Awaodori: A traditional Japanese festival

Have you ever heard of “Awaodori”? This traditional dance’s name is made of two words “Awa” (Tokushima prefecture’s former name) and “odori” (dance). It’s sometimes called “Dance of Fools” and is usually celebrated during “Obon” (Festival of the Dead) in Japan, which generally takes place in July and August every year.

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Awaodori: The origins of a traditional Japanese dance

As you may have guessed, this traditional dance comes from Tokushima prefecture, located on Shikoku Island in Japan. Beyond a simple dance, it embodies many cultural, historical and artistic aspects of Japan. Even though the origins of Awaodori can be traced back to the Kamakura period (1185 – 1333), one of its possible birth dates back to 1587, when the daimyo (feudal lord) of the Awa province decided to hold a party for the inauguration of Tokushima castle.
During this party, locals got drunk and started dancing and playing music, creating a simple rhythm and song that everyone could dance to and so was born the famous dance. However, there are other theories stating that the famous dance could also come from the Furyu dance or Bon-odori, though the Tokushima Castle one is the most famous.

Awaodori, a traditional festival

Awaodori song’s lyrics

Traditionally, there are two types of dance: Nagashi during the day and Zomeiki at night. Zomeiki is the most famous one as it gets more eccentric than the day-time one. If you attend an Awaodori Matsuri, you will usually hear the traditional chant “Awa Yoshikono” which consists of the following lyrics:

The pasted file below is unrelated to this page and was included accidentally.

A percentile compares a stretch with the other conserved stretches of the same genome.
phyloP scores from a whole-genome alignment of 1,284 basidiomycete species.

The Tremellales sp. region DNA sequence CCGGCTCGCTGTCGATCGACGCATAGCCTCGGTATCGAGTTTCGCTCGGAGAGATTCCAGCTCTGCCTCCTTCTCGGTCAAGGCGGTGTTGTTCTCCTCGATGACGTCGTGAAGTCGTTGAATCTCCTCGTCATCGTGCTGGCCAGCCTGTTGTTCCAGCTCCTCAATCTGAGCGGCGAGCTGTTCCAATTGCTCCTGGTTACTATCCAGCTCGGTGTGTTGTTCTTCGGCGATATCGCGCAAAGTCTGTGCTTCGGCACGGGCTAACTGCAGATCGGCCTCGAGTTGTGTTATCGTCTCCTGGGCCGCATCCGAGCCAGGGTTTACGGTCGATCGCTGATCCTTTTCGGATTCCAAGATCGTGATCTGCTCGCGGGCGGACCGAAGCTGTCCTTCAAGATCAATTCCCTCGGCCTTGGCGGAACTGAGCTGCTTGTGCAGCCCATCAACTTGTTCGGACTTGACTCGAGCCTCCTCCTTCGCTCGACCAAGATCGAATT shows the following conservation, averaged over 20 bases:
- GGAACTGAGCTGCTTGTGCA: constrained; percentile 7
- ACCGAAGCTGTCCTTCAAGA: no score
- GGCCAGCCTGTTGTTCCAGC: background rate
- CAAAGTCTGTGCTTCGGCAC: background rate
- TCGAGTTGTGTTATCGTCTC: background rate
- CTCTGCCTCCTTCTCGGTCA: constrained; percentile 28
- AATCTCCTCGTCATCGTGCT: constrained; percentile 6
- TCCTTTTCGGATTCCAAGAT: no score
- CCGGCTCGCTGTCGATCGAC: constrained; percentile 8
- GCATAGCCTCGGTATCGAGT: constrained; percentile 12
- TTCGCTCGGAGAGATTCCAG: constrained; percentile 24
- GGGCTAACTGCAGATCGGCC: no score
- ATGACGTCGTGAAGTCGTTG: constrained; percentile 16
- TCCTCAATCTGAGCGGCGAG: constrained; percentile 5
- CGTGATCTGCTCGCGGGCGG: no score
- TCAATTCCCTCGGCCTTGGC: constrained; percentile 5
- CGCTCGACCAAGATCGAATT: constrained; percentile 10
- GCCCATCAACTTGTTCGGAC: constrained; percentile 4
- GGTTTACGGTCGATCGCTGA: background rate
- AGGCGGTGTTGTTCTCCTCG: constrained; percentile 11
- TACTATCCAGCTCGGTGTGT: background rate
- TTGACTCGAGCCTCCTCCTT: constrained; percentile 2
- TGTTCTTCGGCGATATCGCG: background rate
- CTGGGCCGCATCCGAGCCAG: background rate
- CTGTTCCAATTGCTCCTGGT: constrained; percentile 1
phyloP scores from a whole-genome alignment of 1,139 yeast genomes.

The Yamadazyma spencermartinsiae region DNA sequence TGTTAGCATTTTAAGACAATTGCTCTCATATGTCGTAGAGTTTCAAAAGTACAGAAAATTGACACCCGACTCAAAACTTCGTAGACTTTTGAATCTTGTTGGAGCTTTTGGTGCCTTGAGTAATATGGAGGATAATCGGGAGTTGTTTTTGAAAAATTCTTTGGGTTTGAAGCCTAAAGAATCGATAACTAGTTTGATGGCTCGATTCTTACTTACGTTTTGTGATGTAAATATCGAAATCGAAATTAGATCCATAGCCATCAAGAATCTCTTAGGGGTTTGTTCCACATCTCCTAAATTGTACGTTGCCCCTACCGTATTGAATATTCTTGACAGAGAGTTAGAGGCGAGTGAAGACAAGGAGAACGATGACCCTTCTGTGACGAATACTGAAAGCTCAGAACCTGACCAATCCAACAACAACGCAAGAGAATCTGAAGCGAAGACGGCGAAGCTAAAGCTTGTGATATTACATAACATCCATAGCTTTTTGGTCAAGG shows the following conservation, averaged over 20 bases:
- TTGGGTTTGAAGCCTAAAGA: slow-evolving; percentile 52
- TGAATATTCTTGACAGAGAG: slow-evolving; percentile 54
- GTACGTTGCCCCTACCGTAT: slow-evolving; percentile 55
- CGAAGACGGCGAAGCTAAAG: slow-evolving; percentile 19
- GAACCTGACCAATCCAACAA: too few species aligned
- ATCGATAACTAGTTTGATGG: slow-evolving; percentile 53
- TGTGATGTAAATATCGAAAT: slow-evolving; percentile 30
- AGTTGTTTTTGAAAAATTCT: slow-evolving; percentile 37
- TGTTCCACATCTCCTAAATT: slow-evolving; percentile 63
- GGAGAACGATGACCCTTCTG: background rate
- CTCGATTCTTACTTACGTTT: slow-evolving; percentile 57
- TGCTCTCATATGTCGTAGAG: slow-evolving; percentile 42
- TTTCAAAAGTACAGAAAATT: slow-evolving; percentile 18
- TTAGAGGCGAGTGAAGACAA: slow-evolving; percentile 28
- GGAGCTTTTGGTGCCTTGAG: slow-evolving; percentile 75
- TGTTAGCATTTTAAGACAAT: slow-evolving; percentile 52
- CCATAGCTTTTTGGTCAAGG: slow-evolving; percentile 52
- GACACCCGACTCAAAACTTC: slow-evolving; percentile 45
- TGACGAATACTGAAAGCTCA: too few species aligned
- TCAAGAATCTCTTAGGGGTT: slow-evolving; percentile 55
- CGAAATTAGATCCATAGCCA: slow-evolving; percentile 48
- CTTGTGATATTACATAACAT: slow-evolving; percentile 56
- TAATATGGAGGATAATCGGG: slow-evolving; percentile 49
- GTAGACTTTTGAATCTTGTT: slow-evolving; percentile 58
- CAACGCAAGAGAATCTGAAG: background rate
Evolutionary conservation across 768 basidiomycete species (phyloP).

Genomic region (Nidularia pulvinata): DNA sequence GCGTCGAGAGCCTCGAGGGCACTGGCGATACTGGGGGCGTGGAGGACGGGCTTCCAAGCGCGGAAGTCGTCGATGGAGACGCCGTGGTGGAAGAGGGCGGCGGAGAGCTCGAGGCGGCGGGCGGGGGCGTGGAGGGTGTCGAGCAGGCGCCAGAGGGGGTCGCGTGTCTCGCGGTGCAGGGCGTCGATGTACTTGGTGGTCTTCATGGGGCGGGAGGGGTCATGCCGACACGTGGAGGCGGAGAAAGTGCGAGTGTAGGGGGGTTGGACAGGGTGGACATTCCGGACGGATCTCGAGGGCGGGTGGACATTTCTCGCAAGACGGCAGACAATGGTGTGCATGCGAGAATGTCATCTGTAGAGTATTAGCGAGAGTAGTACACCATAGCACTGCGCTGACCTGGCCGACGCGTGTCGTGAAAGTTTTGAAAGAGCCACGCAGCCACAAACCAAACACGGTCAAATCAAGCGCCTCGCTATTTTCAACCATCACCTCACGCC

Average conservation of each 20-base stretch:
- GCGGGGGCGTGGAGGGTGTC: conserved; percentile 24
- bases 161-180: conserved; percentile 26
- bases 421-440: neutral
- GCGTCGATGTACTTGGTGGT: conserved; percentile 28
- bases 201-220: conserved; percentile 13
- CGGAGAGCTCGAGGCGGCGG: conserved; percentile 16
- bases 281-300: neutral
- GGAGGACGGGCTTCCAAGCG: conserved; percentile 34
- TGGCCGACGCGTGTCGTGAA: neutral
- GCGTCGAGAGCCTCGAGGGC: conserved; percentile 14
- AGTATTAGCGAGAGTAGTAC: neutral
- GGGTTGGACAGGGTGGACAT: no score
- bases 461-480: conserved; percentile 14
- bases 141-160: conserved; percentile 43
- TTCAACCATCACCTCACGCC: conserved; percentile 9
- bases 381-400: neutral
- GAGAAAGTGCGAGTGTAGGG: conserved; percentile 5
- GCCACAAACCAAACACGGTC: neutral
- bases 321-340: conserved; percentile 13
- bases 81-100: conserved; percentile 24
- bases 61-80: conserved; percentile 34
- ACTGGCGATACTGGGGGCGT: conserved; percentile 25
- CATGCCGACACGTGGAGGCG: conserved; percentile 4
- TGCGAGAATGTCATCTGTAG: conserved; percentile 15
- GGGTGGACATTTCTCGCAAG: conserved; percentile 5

• 踊る阿呆に (Odoru ahō ni) The dancers are fools
  • 見る阿呆 (Miru ahō) The watchers are fools
  • 同じ阿呆なら (Onaji ahō nara) Both are fools alike so
  • 踊らな損、損 (Odorana son, son) Why not dance?

Dancers will also shout words such as “Eraiyaccha, eraiyaccha” or “yattosa, yattosa”, also called hayashi kotoba or kakegoe. Moreover, men and women have to dance according to a different pattern, unless they are teenagers and usually follow the men’s dance. Women will wear a yukata with a amigasa (braided hat) while men will wear a happi, a Japanese coat worn during festivals.


During the festival, the parade is divided into “ren” which are groups of dancers that can range from amateurs to professional. Each ren dances to a different rhythm making the parade quite entertaining to watch.

SNG students can experience Awaodori too

Nowadays, Awaodori is celebrated all over Japan, even in Tokyo! With SNG students we usually attend at least one Awaodori event over summer. Since the latter never goes without a Matsuri, it’s always nice to dress up with a yukata, get some snacks and drinks and enjoy the show!

Awaodori in Kagurazaka, Tokyo

In Kagurazaka, the notorious dance is part of the “Kagurazaka Matsuri” (Kagurazaka Festival) that lasts four days. The first two days are dedicated to a Hozuki market (winter cherry seeds) and the two last ones are usually restricted to Awaodori.

Awaodori in Kagurazaka

Awaodori in Shimokitazawa, Tokyo

Shimokitazawa offers a festival exclusively dedicated to Awadori. It lasts for two days and people passing by can enjoy the show watching 12 to 13 Awaodori teams!

Awaodori in Shimokitazawa